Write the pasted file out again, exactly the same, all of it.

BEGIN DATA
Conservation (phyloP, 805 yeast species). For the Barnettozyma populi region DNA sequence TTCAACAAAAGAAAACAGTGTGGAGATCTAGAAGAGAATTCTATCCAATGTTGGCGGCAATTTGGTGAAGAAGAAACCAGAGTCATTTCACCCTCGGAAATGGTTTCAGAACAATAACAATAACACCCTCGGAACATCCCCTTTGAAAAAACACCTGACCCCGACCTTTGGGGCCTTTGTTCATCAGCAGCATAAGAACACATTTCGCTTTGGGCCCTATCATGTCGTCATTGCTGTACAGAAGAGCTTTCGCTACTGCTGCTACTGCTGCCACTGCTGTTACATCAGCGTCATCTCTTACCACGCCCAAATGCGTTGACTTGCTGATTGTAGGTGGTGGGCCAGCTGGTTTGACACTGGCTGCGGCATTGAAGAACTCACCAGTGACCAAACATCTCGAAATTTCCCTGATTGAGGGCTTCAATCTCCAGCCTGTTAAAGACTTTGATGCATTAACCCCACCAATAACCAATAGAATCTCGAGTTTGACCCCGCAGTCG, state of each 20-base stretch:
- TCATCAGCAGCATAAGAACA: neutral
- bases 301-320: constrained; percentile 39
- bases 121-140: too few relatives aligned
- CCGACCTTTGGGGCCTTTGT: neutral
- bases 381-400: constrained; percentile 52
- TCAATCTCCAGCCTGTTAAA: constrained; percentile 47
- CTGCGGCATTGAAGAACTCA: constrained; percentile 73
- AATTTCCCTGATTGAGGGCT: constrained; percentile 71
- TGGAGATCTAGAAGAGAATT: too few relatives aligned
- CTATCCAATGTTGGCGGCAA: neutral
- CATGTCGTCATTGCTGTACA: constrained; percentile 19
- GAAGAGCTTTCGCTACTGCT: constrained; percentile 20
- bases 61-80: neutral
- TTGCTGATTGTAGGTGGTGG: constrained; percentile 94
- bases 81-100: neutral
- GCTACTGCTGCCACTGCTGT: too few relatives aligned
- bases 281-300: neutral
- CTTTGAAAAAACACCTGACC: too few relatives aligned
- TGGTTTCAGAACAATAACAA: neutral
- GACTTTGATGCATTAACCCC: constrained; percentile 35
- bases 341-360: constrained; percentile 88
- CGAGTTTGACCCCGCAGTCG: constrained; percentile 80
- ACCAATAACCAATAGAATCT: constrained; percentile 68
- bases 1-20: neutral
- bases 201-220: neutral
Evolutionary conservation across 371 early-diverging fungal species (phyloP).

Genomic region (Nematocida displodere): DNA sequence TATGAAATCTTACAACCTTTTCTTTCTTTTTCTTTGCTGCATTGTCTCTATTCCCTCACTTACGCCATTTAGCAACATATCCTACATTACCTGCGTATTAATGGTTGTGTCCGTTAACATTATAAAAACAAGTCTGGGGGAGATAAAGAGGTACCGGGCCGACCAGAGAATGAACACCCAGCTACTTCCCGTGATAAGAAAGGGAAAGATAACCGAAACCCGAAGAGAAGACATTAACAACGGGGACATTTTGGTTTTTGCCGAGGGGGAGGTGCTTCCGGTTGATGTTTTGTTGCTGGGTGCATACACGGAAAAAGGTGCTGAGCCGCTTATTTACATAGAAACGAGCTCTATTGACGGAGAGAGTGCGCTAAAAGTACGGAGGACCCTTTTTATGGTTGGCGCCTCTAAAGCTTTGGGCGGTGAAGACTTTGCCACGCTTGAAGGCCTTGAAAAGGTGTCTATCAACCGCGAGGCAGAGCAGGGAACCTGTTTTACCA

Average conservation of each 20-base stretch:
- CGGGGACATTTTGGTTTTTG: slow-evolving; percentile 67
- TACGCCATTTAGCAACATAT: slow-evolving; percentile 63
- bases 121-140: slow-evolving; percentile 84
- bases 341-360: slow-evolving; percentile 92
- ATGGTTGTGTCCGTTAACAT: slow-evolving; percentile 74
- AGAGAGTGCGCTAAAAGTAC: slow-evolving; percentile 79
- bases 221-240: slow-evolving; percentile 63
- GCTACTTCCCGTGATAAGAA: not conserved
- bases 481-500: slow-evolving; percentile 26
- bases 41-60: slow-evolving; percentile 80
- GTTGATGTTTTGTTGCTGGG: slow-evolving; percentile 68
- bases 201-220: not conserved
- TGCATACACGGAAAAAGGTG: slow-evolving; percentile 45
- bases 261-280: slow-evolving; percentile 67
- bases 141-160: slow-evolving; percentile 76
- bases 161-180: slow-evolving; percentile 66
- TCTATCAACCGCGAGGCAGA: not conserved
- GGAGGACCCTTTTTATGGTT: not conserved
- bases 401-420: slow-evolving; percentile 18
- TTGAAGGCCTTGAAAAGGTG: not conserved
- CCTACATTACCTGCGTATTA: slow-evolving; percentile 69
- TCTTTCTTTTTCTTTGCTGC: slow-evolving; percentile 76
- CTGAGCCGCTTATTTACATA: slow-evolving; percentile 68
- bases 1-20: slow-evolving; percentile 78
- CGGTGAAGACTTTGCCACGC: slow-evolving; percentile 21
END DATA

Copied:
Conservation (phyloP, 805 yeast species). For the Barnettozyma populi region DNA sequence TTCAACAAAAGAAAACAGTGTGGAGATCTAGAAGAGAATTCTATCCAATGTTGGCGGCAATTTGGTGAAGAAGAAACCAGAGTCATTTCACCCTCGGAAATGGTTTCAGAACAATAACAATAACACCCTCGGAACATCCCCTTTGAAAAAACACCTGACCCCGACCTTTGGGGCCTTTGTTCATCAGCAGCATAAGAACACATTTCGCTTTGGGCCCTATCATGTCGTCATTGCTGTACAGAAGAGCTTTCGCTACTGCTGCTACTGCTGCCACTGCTGTTACATCAGCGTCATCTCTTACCACGCCCAAATGCGTTGACTTGCTGATTGTAGGTGGTGGGCCAGCTGGTTTGACACTGGCTGCGGCATTGAAGAACTCACCAGTGACCAAACATCTCGAAATTTCCCTGATTGAGGGCTTCAATCTCCAGCCTGTTAAAGACTTTGATGCATTAACCCCACCAATAACCAATAGAATCTCGAGTTTGACCCCGCAGTCG, state of each 20-base stretch:
- TCATCAGCAGCATAAGAACA: neutral
- bases 301-320: constrained; percentile 39
- bases 121-140: too few relatives aligned
- CCGACCTTTGGGGCCTTTGT: neutral
- bases 381-400: constrained; percentile 52
- TCAATCTCCAGCCTGTTAAA: constrained; percentile 47
- CTGCGGCATTGAAGAACTCA: constrained; percentile 73
- AATTTCCCTGATTGAGGGCT: constrained; percentile 71
- TGGAGATCTAGAAGAGAATT: too few relatives aligned
- CTATCCAATGTTGGCGGCAA: neutral
- CATGTCGTCATTGCTGTACA: constrained; percentile 19
- GAAGAGCTTTCGCTACTGCT: constrained; percentile 20
- bases 61-80: neutral
- TTGCTGATTGTAGGTGGTGG: constrained; percentile 94
- bases 81-100: neutral
- GCTACTGCTGCCACTGCTGT: too few relatives aligned
- bases 281-300: neutral
- CTTTGAAAAAACACCTGACC: too few relatives aligned
- TGGTTTCAGAACAATAACAA: neutral
- GACTTTGATGCATTAACCCC: constrained; percentile 35
- bases 341-360: constrained; percentile 88
- CGAGTTTGACCCCGCAGTCG: constrained; percentile 80
- ACCAATAACCAATAGAATCT: constrained; percentile 68
- bases 1-20: neutral
- bases 201-220: neutral
Evolutionary conservation across 371 early-diverging fungal species (phyloP).

Genomic region (Nematocida displodere): DNA sequence TATGAAATCTTACAACCTTTTCTTTCTTTTTCTTTGCTGCATTGTCTCTATTCCCTCACTTACGCCATTTAGCAACATATCCTACATTACCTGCGTATTAATGGTTGTGTCCGTTAACATTATAAAAACAAGTCTGGGGGAGATAAAGAGGTACCGGGCCGACCAGAGAATGAACACCCAGCTACTTCCCGTGATAAGAAAGGGAAAGATAACCGAAACCCGAAGAGAAGACATTAACAACGGGGACATTTTGGTTTTTGCCGAGGGGGAGGTGCTTCCGGTTGATGTTTTGTTGCTGGGTGCATACACGGAAAAAGGTGCTGAGCCGCTTATTTACATAGAAACGAGCTCTATTGACGGAGAGAGTGCGCTAAAAGTACGGAGGACCCTTTTTATGGTTGGCGCCTCTAAAGCTTTGGGCGGTGAAGACTTTGCCACGCTTGAAGGCCTTGAAAAGGTGTCTATCAACCGCGAGGCAGAGCAGGGAACCTGTTTTACCA

Average conservation of each 20-base stretch:
- CGGGGACATTTTGGTTTTTG: slow-evolving; percentile 67
- TACGCCATTTAGCAACATAT: slow-evolving; percentile 63
- bases 121-140: slow-evolving; percentile 84
- bases 341-360: slow-evolving; percentile 92
- ATGGTTGTGTCCGTTAACAT: slow-evolving; percentile 74
- AGAGAGTGCGCTAAAAGTAC: slow-evolving; percentile 79
- bases 221-240: slow-evolving; percentile 63
- GCTACTTCCCGTGATAAGAA: not conserved
- bases 481-500: slow-evolving; percentile 26
- bases 41-60: slow-evolving; percentile 80
- GTTGATGTTTTGTTGCTGGG: slow-evolving; percentile 68
- bases 201-220: not conserved
- TGCATACACGGAAAAAGGTG: slow-evolving; percentile 45
- bases 261-280: slow-evolving; percentile 67
- bases 141-160: slow-evolving; percentile 76
- bases 161-180: slow-evolving; percentile 66
- TCTATCAACCGCGAGGCAGA: not conserved
- GGAGGACCCTTTTTATGGTT: not conserved
- bases 401-420: slow-evolving; percentile 18
- TTGAAGGCCTTGAAAAGGTG: not conserved
- CCTACATTACCTGCGTATTA: slow-evolving; percentile 69
- TCTTTCTTTTTCTTTGCTGC: slow-evolving; percentile 76
- CTGAGCCGCTTATTTACATA: slow-evolving; percentile 68
- bases 1-20: slow-evolving; percentile 78
- CGGTGAAGACTTTGCCACGC: slow-evolving; percentile 21